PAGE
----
A Season for Marbles
page 17

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Shining Sheila

I left school when I was 14, just before war began. I don’t know why I didn’t do my matriculation, but for some reason I didn’t. I remember September the 3rd - everybody was nervous, waiting for 11.00 o’clock for the Prime Minister to speak to us. When he said “We are now at war with Germany,” I felt very frightened. And of course in Eastbourne it all started at once.

I stayed in Eastbourne and worked for 2 years until it became a frontline town and then the whole family went to Stroud in Gloucestershire. First of all I worked in the Bus Office then later, when the Air Ministry evacuated to Stroud, I got taken on as a temporary civil servant – working as a bookkeeper. I had to balance the RAF’s goods every month. When the ministry went back to London a couple of years later they took me with them. They had a temporary office above Harvey Nichols and all the workers lived in a hostel in South Kensington – opposite the V& A. It was just as the Buzz bombs started, and it was very hectic, but you just got on with it - mucked in. I had to leave the Ministry the moment war ended as I had no qualifications. I was out, just like that. I went back to Eastbourne and got a job.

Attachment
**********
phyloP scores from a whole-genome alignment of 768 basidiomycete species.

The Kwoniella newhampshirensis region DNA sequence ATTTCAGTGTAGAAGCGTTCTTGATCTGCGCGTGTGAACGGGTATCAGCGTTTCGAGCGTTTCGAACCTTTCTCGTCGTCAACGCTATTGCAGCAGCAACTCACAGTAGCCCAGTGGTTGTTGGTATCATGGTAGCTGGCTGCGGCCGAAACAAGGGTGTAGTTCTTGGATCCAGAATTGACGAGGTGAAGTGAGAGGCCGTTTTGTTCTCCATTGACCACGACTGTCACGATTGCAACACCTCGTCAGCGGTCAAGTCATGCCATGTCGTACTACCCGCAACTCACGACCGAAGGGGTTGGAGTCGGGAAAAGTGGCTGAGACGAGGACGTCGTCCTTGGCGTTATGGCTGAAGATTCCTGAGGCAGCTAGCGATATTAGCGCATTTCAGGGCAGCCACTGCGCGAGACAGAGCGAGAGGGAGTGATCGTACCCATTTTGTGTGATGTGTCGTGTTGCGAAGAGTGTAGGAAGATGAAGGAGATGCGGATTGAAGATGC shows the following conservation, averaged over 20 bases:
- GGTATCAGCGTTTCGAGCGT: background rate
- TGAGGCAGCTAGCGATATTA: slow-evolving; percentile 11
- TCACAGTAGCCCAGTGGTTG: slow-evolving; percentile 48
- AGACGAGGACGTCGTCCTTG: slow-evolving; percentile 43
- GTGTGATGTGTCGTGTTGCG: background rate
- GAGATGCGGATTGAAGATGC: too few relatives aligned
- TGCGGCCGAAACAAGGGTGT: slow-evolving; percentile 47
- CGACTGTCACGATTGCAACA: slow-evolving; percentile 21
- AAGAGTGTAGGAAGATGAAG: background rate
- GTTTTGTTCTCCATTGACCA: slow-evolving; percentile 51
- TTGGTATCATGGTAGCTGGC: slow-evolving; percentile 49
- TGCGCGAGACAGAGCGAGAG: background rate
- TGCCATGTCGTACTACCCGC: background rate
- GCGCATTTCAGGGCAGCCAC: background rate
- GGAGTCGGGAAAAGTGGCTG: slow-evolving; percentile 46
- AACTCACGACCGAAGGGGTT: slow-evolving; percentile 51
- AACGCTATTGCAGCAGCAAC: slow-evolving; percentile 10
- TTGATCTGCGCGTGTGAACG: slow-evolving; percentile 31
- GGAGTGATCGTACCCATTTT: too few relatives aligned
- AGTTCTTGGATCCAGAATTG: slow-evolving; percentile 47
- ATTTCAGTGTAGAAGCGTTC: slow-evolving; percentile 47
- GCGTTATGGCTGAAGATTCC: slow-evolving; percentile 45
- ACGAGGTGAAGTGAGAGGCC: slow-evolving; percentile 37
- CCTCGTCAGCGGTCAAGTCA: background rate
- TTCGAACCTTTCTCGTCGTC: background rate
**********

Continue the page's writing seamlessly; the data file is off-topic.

Although the war was over it didn’t end immediately. It took time for everybody to be demobbed and there were lots of dances at the Winter Garden. I loved dancing – Glenn Miller, in the Mood, We’ll meet again, If you Don’t use it You’ll Lose it – wonderful tunes. We were up there every night, dancing our socks off!

As a teenager I found the war to be rather exciting. There was such a different attitude to life - so much friendliness and comradliness and you could walk anywhere – day or night. It didn’t matter who you were, you just helped one another and there was always someone who needed help. We were all one. Everybody - rich or poor - everybody was just one person. I believe it strengthened us. It has made me very tolerant. I never take anything for granted. And I’m a very good listener!

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